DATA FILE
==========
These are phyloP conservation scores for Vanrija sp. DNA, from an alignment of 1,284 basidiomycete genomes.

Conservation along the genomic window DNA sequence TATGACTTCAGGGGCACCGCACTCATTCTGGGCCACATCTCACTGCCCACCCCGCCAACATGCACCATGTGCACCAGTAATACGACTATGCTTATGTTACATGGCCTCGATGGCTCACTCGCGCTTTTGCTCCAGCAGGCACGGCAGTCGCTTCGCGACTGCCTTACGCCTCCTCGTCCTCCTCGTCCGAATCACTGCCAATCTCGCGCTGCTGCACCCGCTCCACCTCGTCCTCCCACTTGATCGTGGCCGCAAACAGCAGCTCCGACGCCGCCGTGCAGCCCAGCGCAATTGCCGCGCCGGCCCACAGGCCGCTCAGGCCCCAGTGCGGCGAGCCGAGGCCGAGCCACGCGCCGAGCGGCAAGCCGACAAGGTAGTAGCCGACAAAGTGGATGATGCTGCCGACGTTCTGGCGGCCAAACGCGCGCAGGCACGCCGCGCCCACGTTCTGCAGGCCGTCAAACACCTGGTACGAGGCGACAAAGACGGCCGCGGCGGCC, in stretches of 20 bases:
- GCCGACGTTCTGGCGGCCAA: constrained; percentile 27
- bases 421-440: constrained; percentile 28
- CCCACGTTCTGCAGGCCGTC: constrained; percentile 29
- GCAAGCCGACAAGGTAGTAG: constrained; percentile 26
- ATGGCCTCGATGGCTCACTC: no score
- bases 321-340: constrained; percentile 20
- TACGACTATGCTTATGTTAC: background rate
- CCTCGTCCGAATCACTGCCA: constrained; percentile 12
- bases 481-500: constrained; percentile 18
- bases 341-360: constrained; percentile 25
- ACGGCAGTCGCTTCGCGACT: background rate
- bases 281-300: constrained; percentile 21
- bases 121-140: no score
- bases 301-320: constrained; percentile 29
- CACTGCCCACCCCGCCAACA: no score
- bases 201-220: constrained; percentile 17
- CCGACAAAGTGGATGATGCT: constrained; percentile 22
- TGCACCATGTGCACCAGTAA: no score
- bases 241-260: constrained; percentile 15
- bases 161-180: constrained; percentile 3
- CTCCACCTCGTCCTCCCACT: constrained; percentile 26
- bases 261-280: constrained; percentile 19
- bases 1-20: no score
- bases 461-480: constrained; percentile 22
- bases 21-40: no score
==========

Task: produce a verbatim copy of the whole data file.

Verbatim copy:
These are phyloP conservation scores for Vanrija sp. DNA, from an alignment of 1,284 basidiomycete genomes.

Conservation along the genomic window DNA sequence TATGACTTCAGGGGCACCGCACTCATTCTGGGCCACATCTCACTGCCCACCCCGCCAACATGCACCATGTGCACCAGTAATACGACTATGCTTATGTTACATGGCCTCGATGGCTCACTCGCGCTTTTGCTCCAGCAGGCACGGCAGTCGCTTCGCGACTGCCTTACGCCTCCTCGTCCTCCTCGTCCGAATCACTGCCAATCTCGCGCTGCTGCACCCGCTCCACCTCGTCCTCCCACTTGATCGTGGCCGCAAACAGCAGCTCCGACGCCGCCGTGCAGCCCAGCGCAATTGCCGCGCCGGCCCACAGGCCGCTCAGGCCCCAGTGCGGCGAGCCGAGGCCGAGCCACGCGCCGAGCGGCAAGCCGACAAGGTAGTAGCCGACAAAGTGGATGATGCTGCCGACGTTCTGGCGGCCAAACGCGCGCAGGCACGCCGCGCCCACGTTCTGCAGGCCGTCAAACACCTGGTACGAGGCGACAAAGACGGCCGCGGCGGCC, in stretches of 20 bases:
- GCCGACGTTCTGGCGGCCAA: constrained; percentile 27
- bases 421-440: constrained; percentile 28
- CCCACGTTCTGCAGGCCGTC: constrained; percentile 29
- GCAAGCCGACAAGGTAGTAG: constrained; percentile 26
- ATGGCCTCGATGGCTCACTC: no score
- bases 321-340: constrained; percentile 20
- TACGACTATGCTTATGTTAC: background rate
- CCTCGTCCGAATCACTGCCA: constrained; percentile 12
- bases 481-500: constrained; percentile 18
- bases 341-360: constrained; percentile 25
- ACGGCAGTCGCTTCGCGACT: background rate
- bases 281-300: constrained; percentile 21
- bases 121-140: no score
- bases 301-320: constrained; percentile 29
- CACTGCCCACCCCGCCAACA: no score
- bases 201-220: constrained; percentile 17
- CCGACAAAGTGGATGATGCT: constrained; percentile 22
- TGCACCATGTGCACCAGTAA: no score
- bases 241-260: constrained; percentile 15
- bases 161-180: constrained; percentile 3
- CTCCACCTCGTCCTCCCACT: constrained; percentile 26
- bases 261-280: constrained; percentile 19
- bases 1-20: no score
- bases 461-480: constrained; percentile 22
- bases 21-40: no score